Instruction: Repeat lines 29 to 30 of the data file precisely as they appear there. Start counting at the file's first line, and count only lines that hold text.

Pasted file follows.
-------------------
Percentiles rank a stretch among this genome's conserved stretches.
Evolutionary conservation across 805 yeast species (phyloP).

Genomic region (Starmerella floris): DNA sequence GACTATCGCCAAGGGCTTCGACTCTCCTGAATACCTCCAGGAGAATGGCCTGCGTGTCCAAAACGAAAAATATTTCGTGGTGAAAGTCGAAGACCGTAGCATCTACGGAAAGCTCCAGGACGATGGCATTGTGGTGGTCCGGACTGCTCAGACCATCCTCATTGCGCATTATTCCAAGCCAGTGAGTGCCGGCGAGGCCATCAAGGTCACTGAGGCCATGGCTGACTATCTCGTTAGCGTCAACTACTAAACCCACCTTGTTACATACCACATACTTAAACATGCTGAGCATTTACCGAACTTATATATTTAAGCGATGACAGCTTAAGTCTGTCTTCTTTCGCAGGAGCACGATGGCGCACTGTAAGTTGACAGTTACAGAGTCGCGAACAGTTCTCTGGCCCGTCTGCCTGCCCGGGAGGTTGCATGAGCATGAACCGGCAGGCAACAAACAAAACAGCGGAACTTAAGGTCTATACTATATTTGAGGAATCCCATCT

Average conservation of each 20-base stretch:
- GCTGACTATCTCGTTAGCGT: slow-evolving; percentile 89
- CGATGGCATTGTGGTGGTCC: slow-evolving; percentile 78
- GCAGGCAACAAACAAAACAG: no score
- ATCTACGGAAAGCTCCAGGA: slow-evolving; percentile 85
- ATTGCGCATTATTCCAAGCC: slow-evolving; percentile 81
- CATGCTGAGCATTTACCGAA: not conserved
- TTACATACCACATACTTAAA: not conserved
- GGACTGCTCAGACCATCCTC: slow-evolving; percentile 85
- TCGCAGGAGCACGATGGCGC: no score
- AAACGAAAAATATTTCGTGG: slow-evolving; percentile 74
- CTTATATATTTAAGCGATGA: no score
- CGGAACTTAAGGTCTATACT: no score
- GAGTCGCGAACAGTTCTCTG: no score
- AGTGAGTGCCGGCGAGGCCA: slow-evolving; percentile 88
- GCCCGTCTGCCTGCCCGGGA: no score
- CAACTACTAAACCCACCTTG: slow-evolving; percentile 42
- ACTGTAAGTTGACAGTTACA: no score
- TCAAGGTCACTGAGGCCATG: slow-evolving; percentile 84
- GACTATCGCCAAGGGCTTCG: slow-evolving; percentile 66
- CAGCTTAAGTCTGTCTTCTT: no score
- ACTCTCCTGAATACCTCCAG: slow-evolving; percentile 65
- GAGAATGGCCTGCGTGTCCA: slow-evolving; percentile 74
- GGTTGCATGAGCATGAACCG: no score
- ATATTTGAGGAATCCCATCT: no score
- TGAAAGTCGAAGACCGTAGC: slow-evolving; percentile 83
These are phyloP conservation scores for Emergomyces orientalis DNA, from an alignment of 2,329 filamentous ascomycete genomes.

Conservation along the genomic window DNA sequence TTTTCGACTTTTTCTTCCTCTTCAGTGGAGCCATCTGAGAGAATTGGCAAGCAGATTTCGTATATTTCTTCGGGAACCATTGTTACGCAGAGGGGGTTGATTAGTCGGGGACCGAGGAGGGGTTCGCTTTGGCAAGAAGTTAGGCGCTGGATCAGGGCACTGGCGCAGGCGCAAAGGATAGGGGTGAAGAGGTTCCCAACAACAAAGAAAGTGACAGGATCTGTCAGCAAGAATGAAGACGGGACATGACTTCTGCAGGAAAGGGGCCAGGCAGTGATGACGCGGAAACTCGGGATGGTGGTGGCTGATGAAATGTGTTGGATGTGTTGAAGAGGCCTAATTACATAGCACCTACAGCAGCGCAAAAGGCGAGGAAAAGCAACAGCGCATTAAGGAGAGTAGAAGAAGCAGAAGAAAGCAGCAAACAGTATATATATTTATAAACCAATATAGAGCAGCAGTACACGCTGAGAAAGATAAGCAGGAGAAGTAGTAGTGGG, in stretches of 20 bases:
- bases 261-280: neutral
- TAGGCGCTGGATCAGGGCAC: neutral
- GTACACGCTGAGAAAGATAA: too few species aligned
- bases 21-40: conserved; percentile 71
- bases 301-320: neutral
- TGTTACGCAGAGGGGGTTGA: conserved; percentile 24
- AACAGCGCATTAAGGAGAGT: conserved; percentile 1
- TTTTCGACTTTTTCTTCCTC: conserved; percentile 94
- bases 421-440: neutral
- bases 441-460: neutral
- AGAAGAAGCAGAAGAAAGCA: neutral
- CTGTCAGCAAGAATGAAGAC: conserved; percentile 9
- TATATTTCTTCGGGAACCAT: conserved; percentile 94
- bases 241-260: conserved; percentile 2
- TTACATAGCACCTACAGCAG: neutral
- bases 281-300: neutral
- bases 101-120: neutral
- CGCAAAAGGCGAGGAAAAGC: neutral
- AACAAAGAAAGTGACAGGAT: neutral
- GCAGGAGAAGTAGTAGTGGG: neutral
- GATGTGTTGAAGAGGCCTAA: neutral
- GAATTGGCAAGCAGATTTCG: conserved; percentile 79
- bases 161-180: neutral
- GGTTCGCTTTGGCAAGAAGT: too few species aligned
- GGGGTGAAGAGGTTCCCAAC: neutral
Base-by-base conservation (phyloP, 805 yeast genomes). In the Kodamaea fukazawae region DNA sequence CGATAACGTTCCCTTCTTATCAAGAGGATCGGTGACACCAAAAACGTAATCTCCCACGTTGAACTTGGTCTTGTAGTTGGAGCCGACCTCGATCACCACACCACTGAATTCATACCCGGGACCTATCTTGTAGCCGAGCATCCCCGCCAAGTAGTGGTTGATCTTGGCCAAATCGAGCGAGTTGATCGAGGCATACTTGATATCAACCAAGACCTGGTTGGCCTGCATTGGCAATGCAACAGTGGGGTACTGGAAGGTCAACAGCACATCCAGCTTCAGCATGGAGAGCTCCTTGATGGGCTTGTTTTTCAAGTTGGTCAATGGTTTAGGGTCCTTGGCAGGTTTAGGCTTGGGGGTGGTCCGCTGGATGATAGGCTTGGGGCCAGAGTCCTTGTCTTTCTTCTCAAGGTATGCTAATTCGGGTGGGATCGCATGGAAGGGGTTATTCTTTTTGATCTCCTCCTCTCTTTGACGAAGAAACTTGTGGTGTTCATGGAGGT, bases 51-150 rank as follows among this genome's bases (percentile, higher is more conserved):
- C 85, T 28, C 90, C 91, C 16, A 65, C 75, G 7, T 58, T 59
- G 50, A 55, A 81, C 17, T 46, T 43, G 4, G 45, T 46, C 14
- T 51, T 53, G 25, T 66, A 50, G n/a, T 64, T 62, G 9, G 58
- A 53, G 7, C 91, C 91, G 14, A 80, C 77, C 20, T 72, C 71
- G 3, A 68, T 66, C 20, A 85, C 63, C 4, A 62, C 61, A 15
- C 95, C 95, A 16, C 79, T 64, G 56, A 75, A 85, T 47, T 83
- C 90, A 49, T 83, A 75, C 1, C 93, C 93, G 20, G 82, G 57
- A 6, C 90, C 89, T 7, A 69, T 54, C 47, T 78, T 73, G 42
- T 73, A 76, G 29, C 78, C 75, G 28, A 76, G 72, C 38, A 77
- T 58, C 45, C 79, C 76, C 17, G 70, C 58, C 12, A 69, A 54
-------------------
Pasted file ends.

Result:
- TGAAAGTCGAAGACCGTAGC: slow-evolving; percentile 83
These are phyloP conservation scores for Emergomyces orientalis DNA, from an alignment of 2,329 filamentous ascomycete genomes.